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your question is incorrect; A) gambling (in it's broadest sense) is based 100% on chance, no skill required: A mentally retarded person can gamble; all they have to do is pick what to bet on. If you are just buying stock in any company you think is doing good and you assume they'll continue on that trend without reading up on them, then that is identical to ...


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I think by the links you have provided it is clear that if you have something and your intention is not to sell it but to use it yourself, than its not for trade purpose, same as if i buy a house, and live in it, i have bought it to use it not for trading purpose, although in future i might need to sale it for some reason, but it is not my intention for now. ...


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A question of this nature requires a fatwa specific to your situation and your retirement plan. Generally speaking, zakāh is ordained on money that has been in one's possession for one Hijri year. Since in most cases, retirement funds are not in one's possessions, scholars are of the opinion that no zakāh is required until one assumes possession of said ...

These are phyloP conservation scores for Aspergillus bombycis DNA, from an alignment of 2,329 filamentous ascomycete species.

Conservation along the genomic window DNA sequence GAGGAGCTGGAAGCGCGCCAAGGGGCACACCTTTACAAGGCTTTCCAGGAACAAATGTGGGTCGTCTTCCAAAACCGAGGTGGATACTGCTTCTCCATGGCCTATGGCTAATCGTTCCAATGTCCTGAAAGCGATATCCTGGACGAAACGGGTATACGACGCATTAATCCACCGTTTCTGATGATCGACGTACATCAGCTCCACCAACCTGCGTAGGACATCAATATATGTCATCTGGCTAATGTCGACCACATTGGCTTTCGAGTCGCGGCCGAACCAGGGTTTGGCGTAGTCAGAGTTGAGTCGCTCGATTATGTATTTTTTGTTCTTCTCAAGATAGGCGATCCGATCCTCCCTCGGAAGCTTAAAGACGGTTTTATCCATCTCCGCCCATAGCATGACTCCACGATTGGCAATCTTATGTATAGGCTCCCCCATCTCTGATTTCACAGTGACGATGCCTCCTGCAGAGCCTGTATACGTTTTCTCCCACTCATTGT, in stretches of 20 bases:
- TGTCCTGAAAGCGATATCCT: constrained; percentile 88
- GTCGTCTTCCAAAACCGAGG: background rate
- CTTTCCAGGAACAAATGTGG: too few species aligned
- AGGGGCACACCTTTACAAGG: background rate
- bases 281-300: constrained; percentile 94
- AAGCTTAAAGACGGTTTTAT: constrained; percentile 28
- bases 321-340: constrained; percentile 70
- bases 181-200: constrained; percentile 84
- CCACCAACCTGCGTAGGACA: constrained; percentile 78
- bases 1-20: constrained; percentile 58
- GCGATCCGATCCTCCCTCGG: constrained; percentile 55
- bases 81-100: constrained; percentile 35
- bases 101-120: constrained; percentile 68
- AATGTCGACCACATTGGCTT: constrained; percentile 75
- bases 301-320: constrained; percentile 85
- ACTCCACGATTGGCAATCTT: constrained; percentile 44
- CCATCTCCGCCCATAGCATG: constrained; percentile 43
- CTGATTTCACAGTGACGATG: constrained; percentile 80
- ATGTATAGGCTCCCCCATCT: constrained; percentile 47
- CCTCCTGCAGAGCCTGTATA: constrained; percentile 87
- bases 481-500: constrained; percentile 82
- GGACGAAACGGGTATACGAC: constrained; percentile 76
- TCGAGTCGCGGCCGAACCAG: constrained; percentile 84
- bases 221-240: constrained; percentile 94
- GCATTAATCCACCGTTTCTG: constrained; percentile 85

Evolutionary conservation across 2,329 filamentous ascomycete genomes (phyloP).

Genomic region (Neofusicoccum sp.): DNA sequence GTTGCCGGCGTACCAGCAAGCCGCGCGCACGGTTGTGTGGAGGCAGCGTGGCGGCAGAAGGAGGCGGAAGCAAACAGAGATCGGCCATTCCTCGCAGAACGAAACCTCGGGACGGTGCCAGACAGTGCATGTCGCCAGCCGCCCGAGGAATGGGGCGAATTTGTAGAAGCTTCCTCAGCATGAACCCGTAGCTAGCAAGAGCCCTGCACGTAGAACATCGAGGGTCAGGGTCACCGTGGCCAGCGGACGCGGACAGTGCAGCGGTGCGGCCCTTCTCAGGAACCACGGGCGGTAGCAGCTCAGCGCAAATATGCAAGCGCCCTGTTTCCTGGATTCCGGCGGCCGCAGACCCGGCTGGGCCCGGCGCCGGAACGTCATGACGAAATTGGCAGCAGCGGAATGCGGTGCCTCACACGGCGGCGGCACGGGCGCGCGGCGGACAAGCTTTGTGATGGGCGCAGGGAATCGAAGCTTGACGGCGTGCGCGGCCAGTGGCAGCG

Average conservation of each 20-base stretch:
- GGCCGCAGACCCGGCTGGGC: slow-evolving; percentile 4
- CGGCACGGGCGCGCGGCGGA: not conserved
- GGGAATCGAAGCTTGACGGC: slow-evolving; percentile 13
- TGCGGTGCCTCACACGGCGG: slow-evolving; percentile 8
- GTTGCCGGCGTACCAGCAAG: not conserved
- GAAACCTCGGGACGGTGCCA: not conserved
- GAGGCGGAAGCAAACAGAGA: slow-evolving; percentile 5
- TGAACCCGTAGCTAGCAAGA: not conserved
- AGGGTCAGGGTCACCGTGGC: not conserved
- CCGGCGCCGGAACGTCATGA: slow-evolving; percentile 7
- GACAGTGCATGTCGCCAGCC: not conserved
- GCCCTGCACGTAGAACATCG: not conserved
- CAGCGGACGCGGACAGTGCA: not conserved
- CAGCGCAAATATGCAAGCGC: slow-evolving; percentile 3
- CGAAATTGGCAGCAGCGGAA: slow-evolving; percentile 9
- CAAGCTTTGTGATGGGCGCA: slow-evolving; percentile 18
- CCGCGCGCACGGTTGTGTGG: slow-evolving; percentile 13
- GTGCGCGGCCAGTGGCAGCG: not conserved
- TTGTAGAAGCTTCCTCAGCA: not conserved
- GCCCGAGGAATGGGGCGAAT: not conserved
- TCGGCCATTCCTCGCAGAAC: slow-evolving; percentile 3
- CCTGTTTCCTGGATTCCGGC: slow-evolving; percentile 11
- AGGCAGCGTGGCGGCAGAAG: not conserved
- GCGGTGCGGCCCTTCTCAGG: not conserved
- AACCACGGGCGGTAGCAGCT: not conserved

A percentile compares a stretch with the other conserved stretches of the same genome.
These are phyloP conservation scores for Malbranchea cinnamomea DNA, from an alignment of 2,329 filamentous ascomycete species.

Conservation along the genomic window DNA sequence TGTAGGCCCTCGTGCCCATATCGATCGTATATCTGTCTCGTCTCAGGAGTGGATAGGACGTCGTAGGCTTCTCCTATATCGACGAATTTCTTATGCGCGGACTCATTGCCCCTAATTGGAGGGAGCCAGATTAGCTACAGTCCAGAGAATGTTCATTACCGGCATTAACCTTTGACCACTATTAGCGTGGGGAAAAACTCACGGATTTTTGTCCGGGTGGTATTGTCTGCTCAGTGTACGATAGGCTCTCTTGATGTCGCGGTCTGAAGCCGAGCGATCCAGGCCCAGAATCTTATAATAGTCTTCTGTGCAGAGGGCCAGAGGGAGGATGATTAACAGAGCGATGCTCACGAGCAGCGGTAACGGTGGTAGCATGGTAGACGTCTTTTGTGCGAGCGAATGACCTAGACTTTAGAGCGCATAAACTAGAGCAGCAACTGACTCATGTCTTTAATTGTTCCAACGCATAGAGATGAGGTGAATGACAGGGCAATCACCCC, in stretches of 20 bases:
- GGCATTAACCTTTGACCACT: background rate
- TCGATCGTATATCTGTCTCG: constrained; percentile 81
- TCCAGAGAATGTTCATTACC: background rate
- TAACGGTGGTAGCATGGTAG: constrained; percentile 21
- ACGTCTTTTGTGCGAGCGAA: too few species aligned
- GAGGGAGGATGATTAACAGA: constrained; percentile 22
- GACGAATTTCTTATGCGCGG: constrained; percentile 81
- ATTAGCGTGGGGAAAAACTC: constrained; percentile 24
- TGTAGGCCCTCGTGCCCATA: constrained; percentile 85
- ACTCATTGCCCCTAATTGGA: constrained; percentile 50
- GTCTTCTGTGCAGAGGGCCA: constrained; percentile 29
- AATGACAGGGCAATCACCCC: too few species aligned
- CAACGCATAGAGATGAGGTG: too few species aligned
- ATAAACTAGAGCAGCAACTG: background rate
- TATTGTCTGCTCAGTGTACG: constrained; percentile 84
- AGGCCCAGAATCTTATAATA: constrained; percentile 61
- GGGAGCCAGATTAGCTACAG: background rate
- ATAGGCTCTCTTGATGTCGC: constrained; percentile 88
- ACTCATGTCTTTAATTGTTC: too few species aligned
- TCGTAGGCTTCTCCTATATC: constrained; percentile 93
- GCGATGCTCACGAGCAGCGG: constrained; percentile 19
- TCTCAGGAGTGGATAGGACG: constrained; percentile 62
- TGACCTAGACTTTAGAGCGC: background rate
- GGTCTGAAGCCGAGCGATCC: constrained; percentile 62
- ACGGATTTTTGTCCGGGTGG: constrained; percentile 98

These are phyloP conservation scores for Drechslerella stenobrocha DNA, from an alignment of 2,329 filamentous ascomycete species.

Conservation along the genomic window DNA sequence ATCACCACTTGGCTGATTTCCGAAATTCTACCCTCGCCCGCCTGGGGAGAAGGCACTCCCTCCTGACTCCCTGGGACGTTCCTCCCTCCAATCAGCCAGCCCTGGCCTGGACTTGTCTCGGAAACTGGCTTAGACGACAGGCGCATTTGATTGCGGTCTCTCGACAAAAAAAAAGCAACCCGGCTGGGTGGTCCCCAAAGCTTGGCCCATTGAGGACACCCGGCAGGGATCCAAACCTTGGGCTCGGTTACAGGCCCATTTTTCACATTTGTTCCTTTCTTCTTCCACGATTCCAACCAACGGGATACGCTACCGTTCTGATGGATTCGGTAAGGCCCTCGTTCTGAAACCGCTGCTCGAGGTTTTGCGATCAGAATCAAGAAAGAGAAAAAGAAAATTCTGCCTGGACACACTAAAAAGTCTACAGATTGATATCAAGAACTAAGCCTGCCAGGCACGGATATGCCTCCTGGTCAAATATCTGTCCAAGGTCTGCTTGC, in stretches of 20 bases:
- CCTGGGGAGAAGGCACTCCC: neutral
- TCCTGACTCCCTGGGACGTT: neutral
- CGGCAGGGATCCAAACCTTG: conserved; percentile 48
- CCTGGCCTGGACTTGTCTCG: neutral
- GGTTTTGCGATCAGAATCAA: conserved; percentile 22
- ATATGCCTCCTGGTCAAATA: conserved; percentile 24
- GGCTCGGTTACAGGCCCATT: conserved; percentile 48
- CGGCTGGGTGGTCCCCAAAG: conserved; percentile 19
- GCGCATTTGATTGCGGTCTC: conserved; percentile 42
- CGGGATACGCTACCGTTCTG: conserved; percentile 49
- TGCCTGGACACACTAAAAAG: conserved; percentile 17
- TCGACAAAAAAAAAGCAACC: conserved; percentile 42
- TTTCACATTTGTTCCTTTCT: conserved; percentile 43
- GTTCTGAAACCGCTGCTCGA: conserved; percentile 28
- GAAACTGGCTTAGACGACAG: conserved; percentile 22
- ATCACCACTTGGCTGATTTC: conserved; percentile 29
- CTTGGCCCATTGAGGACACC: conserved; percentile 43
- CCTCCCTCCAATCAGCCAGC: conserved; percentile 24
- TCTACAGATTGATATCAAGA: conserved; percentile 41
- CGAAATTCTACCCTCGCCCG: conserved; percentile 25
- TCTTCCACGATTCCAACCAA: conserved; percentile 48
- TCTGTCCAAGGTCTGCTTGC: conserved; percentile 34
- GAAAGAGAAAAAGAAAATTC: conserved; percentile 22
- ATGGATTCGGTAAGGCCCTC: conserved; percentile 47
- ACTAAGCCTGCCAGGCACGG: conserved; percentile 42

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Assalamualaikum. The following comment is based on what I came to understand from Islamic talks I attended in the aftermath of the SE Asia stock market collapse which as many will remember, was the playground of the speculators. There are certain rules to Islamic transaction. Sorry that I can't provide evidence from Quran and hadeeth as much of this was ...


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It's probably halal. It's like buying/investing in goods, and waiting to sell them when they are profitable. However, the only Haram I can only see is the part where the company you invest in uses it for usery or haram products. It's practically obvious that the current economy, it's almost impossible to evade such. Everything you buy, even banks are haram. ...


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Whilst there is no prohibition in Islam relating to investment in companies in expectation of a profit return, whilst also taking the risk of a loss, the problem arises when these shares are traded on the stock exchange, as the value of shares so traded does no longer reflect the actual worth of the company and how well it is doing in real terms, but is ...


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I will first tackle the topic of gambling. Gambling implies there is a matter of chance, and you do not have any control over the outcome. In stocks, those who are knowledgeable, have an advantage. They are able to read financial statements, calculate rations, analyze industry wide trends and make an assessment whether a particular company will do well or ...